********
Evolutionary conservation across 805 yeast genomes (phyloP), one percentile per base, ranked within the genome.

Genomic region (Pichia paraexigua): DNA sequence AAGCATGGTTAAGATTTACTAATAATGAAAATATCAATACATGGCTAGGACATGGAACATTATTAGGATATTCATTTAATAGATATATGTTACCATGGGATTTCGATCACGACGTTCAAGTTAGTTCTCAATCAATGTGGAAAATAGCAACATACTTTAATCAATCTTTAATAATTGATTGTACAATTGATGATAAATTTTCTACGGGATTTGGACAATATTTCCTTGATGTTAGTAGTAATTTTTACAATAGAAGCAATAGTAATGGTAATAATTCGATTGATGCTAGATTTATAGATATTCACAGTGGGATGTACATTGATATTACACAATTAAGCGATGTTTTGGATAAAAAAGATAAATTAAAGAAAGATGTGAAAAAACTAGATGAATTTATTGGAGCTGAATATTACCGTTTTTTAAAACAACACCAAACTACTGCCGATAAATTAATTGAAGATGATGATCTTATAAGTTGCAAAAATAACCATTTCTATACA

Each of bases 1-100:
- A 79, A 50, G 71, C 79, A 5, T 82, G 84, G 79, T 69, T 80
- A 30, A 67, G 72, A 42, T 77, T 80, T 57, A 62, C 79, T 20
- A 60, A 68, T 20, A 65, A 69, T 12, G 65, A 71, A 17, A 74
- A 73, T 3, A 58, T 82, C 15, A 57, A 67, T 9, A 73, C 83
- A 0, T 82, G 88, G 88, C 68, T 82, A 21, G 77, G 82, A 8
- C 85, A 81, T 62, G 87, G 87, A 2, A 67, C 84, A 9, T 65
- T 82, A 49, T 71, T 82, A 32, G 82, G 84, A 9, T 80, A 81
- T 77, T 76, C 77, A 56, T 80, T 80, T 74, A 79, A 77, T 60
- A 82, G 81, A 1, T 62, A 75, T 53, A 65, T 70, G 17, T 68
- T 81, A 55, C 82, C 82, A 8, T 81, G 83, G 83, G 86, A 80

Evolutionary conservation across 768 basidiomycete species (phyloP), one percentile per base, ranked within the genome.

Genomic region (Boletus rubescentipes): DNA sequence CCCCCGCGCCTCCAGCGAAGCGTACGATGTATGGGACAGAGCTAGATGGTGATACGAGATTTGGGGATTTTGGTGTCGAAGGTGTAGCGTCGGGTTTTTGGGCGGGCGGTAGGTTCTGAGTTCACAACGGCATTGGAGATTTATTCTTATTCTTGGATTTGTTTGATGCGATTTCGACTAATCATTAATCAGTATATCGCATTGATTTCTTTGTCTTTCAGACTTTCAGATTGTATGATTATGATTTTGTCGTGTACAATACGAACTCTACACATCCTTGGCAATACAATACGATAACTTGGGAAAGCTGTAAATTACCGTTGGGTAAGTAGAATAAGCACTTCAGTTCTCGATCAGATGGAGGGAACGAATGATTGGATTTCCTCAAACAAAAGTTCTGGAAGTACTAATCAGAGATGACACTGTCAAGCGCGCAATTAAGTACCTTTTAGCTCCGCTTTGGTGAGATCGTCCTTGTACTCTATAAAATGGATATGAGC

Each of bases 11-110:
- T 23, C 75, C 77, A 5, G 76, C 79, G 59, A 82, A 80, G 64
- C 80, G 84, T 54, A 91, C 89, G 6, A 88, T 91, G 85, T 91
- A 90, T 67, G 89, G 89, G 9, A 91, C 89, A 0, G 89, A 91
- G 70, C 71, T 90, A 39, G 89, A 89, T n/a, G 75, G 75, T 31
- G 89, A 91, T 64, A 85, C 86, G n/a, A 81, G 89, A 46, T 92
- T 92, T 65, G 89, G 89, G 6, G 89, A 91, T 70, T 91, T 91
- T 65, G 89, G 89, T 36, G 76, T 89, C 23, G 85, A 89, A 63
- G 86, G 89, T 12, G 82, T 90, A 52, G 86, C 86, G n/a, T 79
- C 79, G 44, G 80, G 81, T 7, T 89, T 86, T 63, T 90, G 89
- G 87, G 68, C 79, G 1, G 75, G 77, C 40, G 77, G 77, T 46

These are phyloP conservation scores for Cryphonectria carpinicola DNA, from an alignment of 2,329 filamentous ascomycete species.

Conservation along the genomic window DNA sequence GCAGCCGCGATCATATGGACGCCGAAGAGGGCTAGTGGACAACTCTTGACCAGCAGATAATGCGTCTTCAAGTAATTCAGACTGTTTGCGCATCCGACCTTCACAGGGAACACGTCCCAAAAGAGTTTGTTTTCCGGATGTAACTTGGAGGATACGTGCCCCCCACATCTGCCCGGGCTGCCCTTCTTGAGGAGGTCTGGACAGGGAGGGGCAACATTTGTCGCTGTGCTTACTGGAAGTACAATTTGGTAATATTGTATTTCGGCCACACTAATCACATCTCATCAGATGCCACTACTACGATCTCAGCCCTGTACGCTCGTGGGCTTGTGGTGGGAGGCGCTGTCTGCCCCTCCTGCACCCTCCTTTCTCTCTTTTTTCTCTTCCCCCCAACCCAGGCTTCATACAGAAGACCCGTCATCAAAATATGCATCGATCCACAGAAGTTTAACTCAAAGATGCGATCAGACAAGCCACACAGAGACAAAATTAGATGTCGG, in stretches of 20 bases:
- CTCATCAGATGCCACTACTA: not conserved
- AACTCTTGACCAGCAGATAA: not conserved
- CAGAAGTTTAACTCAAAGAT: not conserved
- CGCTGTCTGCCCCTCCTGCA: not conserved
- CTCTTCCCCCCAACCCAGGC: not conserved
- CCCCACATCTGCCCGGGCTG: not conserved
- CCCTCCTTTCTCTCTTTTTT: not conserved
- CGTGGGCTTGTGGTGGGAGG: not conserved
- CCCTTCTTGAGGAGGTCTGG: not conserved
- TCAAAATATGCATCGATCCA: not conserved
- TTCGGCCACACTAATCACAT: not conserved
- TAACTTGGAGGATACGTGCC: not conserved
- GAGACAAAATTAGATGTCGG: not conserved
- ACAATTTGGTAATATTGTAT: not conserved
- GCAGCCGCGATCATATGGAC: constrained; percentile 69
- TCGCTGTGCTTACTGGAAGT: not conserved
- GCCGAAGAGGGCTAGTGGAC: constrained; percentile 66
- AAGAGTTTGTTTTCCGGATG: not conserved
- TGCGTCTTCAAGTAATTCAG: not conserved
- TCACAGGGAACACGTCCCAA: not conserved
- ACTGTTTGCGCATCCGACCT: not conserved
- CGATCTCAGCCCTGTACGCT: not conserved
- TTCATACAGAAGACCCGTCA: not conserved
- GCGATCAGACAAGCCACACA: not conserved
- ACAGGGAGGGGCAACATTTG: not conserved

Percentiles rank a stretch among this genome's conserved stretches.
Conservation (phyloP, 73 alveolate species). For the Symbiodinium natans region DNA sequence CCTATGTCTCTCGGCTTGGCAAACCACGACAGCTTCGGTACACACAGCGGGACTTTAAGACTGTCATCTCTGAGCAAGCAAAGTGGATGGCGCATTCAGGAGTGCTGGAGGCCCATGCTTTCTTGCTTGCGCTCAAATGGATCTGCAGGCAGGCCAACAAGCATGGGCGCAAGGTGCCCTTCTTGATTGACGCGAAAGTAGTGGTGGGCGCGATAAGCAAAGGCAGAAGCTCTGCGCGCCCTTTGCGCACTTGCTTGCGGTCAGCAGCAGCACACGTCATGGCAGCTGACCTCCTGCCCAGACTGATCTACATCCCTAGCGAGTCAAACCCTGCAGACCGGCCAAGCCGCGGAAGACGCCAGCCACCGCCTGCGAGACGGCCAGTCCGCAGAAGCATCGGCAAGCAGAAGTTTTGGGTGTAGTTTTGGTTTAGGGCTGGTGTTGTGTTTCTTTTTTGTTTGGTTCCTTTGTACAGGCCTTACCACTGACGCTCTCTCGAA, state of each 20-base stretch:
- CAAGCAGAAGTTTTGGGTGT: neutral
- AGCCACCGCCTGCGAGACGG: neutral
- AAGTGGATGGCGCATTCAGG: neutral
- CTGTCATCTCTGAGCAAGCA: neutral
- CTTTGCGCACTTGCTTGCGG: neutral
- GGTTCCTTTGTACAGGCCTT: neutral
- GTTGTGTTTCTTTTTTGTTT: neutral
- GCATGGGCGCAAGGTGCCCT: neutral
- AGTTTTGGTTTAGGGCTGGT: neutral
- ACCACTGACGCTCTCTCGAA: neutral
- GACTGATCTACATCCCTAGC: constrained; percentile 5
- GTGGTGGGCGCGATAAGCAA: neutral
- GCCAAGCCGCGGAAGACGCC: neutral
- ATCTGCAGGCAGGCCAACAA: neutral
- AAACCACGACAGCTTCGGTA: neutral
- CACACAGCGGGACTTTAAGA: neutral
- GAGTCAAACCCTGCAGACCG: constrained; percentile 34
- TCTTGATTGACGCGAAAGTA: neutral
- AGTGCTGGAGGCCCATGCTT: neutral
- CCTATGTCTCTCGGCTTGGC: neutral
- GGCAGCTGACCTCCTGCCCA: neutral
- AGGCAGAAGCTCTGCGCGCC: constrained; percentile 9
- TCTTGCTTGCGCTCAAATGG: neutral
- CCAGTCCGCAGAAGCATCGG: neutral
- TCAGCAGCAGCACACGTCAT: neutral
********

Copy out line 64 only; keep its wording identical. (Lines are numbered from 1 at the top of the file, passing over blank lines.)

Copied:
- AGTTTTGGTTTAGGGCTGGT: neutral